The song is a lament for a lost love killed in battle. He will now take the "high road" (in heaven) while Moira (his love) stays on the "low road." They will never meet again in this life but they will some day meet again far above the bonnie banks of Loch lomond.
O wither away my bonnie May (which direction)
Sae late an' sae far in the gloamin' (so far in the dusk)
The mist gather grey o'er moorland and brae (hill)
O wither sae far are ye roamin'?
O ye'll tak the high road an' I'll tak the low
I'll be in Scotland afore ye
For me and my true love will never meet again
By the bonnie bonnie banks o' Loch Lomond
O well may I weep for yestreen in my sleep (well) (yesterday)
we stood bride and bridegroom together
But his arms and his breath were as cold as the death
And his heart's blood ran red in the heather
I trusted my ain love last night in the broom (own) (bush)
My Donald wha' loves me sae dearly
For the morrow he will march for Edinburgh toon (town)
Tae fecht for his King and Prince Charlie (to fight)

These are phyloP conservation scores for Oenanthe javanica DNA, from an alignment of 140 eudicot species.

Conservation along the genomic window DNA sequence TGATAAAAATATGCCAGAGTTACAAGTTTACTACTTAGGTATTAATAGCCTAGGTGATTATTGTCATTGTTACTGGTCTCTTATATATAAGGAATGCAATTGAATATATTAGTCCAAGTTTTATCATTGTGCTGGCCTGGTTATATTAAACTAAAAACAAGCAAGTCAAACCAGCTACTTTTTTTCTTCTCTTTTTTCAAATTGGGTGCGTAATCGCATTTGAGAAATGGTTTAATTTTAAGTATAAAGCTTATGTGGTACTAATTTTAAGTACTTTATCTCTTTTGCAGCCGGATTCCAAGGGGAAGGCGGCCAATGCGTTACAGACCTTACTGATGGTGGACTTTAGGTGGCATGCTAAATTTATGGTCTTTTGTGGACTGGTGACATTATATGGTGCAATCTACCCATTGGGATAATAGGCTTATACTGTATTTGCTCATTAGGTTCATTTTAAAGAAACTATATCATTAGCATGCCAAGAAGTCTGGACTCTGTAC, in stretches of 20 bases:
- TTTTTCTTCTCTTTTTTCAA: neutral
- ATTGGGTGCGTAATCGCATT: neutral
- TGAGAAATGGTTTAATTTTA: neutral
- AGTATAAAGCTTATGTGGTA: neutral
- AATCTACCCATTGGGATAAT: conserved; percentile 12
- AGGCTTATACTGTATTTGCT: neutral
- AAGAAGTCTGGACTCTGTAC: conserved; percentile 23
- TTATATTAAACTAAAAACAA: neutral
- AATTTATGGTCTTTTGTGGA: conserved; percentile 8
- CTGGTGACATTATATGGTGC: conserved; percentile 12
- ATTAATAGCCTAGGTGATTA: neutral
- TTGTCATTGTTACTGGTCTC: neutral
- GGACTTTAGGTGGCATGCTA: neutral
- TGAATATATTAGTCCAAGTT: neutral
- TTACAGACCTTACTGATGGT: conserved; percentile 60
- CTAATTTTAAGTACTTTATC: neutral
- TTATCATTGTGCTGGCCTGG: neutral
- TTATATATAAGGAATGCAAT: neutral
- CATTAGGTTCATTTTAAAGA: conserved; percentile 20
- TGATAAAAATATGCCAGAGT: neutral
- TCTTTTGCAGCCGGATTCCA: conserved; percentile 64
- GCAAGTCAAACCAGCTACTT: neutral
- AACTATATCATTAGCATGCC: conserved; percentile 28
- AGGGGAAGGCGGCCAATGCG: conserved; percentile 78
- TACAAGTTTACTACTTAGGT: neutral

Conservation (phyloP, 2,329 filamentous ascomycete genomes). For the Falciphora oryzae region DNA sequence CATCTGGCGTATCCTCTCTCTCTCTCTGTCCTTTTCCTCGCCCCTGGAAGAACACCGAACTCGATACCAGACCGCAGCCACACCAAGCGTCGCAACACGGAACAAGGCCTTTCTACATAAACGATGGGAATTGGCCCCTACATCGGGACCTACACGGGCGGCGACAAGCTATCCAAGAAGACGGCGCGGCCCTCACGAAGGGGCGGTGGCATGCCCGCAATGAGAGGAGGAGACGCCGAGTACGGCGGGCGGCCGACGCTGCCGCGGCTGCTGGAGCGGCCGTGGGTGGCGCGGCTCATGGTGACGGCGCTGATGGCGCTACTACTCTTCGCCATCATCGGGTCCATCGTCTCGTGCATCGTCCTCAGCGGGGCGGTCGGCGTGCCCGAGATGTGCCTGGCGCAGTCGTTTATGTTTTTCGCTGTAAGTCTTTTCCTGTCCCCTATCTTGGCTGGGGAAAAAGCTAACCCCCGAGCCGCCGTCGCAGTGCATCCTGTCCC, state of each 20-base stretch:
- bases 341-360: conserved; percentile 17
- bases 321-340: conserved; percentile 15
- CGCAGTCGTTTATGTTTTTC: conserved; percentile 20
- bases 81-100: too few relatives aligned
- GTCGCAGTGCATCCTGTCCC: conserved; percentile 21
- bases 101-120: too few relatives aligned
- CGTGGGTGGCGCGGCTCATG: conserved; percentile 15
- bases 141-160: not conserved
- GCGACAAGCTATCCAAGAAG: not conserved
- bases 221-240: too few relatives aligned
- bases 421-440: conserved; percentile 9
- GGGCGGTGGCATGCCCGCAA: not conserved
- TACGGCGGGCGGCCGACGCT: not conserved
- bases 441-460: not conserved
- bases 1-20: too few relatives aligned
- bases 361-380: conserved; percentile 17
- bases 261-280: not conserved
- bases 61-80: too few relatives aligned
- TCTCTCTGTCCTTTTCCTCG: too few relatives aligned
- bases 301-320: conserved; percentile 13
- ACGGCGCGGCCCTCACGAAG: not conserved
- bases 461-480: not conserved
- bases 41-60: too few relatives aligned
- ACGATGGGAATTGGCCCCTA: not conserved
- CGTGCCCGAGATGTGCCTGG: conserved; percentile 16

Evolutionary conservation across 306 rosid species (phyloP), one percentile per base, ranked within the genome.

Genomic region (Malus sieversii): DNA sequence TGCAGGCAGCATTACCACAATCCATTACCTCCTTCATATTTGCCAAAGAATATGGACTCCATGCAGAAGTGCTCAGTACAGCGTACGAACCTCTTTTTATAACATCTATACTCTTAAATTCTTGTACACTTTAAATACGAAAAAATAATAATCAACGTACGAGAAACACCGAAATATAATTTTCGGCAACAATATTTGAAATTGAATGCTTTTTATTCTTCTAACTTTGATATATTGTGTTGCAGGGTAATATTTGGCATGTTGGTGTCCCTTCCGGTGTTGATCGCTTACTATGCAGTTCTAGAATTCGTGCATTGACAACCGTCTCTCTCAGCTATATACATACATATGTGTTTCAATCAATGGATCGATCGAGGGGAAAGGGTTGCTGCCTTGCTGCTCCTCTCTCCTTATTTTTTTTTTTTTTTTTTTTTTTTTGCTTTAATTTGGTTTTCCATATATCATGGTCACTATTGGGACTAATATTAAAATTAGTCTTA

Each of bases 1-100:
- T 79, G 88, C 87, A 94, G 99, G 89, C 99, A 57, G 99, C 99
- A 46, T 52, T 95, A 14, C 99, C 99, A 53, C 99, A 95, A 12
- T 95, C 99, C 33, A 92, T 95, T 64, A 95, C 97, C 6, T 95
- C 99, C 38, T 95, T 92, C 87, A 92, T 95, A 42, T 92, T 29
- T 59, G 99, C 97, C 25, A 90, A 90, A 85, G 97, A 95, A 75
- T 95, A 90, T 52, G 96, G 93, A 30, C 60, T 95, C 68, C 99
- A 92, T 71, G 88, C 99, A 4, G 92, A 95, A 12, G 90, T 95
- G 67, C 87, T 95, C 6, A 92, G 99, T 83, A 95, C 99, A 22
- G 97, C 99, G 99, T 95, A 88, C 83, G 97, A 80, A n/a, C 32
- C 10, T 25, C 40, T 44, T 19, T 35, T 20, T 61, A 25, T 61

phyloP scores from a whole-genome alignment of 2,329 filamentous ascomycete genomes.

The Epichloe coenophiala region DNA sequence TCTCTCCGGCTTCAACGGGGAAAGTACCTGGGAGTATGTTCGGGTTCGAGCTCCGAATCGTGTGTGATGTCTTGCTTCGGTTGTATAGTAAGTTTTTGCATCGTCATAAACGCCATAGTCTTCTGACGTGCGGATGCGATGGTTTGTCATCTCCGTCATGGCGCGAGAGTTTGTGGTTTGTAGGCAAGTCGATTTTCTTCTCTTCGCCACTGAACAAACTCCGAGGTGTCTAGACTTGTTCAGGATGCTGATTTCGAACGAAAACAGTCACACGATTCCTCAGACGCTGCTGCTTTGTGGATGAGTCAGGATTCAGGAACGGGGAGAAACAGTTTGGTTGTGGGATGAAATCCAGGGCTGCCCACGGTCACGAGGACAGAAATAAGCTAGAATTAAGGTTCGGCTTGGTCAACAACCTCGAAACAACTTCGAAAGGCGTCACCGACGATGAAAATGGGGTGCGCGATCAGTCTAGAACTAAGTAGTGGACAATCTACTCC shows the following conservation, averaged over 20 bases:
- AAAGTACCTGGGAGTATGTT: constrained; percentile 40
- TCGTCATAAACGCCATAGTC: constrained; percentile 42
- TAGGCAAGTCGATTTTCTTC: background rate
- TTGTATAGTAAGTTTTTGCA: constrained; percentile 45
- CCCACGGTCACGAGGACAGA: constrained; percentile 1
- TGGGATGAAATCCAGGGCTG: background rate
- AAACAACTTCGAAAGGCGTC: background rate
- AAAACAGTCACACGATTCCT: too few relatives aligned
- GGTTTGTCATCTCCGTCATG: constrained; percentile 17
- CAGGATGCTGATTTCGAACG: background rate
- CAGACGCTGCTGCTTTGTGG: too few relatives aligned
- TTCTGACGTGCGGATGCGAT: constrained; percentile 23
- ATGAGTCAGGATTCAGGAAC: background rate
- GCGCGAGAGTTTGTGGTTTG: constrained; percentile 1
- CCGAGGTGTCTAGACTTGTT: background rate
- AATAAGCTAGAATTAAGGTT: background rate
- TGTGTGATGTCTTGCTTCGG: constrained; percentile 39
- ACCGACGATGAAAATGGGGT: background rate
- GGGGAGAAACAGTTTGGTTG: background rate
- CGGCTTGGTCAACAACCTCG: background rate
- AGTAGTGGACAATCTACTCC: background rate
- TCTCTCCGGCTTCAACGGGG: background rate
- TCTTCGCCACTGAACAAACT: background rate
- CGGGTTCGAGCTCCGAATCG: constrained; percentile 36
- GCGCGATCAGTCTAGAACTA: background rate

As dauntless in battle as tender in love
He'd yield ne'er a foot toe the foeman (enemy)
But never again frae the field o' the slain (from)
Tae his Moira will he come by Loch Lomond
The thistle may bloom, the King hae his ain (have his own)
And fond lovers may meet in the gloamin'
And me and my true love will yet meet again
Far above the bonnie banks of Loch Lomond
I can't believe I've never actually been exposed to this musical before. newsboyhat changed all that and I must confess to being rather impressed. The music was splendid, the lyrics cleverly crafted, and the performances (albeit only in a concert rather than a dramatic setting) were top notch. I can quite see why Lea Salonga garners so much praise - the clarity of her anunciation would have left Henry Higgins reaching for the kleenex. Couple those qualities with a not-overdone-pathos that raised more than a couple of tears to these unwilling eyes and I must confess to being impressed. Next step: get the soundtrack on CD for in-car overuse.